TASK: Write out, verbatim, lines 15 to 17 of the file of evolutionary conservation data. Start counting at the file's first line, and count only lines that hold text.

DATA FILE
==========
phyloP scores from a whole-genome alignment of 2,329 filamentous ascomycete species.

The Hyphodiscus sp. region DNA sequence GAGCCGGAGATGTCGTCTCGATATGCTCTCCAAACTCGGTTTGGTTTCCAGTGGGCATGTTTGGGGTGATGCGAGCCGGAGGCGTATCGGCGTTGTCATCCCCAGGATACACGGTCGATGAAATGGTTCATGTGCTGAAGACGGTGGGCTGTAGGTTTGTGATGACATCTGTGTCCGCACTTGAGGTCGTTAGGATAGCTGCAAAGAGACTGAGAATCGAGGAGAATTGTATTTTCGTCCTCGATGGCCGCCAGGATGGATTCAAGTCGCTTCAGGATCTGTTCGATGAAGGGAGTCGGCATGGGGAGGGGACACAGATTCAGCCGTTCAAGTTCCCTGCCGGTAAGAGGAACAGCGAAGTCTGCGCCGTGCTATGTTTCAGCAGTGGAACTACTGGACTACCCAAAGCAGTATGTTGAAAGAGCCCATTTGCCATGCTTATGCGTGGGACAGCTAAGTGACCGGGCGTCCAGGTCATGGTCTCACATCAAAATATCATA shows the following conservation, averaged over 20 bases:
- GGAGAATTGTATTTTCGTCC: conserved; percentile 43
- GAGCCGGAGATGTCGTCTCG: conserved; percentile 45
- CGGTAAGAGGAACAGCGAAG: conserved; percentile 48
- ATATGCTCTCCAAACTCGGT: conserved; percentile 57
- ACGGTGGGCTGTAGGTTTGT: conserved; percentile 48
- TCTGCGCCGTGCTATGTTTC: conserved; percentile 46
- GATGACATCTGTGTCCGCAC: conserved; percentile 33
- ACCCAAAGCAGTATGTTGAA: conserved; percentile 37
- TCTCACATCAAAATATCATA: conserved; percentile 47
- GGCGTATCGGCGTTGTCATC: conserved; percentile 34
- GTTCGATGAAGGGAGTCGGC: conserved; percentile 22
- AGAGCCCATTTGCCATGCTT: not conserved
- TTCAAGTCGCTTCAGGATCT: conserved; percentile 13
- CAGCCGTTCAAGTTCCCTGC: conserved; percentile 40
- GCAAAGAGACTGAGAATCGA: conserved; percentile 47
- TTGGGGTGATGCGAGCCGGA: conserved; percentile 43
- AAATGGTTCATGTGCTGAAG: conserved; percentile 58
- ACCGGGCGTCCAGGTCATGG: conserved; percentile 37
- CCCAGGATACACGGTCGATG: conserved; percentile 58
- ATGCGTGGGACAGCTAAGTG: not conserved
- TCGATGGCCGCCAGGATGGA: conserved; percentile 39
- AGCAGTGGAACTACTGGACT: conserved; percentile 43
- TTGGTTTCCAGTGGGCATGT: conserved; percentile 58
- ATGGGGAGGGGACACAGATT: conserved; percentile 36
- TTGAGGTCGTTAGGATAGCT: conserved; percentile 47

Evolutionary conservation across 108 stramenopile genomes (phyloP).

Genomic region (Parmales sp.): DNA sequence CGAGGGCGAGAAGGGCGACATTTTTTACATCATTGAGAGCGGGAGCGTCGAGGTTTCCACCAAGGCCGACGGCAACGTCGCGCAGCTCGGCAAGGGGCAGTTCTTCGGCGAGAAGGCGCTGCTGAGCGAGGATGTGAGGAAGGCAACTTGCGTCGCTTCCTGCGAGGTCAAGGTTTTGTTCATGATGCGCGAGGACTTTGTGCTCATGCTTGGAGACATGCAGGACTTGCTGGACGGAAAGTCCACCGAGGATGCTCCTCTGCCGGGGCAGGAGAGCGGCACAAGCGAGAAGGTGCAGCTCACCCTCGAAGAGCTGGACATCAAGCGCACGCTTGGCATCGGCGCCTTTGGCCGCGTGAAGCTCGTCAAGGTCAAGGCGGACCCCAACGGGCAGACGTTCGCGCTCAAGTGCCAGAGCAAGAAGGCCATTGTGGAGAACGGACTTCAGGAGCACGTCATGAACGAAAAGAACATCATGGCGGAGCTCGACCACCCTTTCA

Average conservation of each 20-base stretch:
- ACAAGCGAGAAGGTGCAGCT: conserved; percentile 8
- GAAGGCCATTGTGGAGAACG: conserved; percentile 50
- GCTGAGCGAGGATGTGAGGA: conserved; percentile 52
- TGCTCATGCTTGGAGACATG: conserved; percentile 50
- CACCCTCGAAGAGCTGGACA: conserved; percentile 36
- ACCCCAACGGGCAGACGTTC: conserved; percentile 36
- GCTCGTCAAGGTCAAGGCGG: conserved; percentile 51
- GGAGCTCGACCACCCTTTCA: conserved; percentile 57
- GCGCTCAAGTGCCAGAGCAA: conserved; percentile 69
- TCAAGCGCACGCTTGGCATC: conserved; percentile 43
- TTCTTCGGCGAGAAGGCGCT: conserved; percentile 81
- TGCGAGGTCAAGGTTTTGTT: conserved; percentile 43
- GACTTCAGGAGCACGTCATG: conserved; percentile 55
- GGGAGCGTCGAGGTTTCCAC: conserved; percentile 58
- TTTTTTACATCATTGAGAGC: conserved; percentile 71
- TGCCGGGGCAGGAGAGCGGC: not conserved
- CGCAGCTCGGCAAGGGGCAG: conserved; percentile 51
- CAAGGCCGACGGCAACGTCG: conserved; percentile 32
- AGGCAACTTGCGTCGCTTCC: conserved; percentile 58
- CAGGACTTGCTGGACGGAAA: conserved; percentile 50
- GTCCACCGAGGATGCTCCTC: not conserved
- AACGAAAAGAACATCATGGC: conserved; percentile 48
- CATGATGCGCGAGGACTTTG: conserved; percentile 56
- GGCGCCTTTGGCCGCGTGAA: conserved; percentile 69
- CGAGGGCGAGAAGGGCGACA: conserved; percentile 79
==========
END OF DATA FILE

- TTCAAGTCGCTTCAGGATCT: conserved; percentile 13
- CAGCCGTTCAAGTTCCCTGC: conserved; percentile 40
- GCAAAGAGACTGAGAATCGA: conserved; percentile 47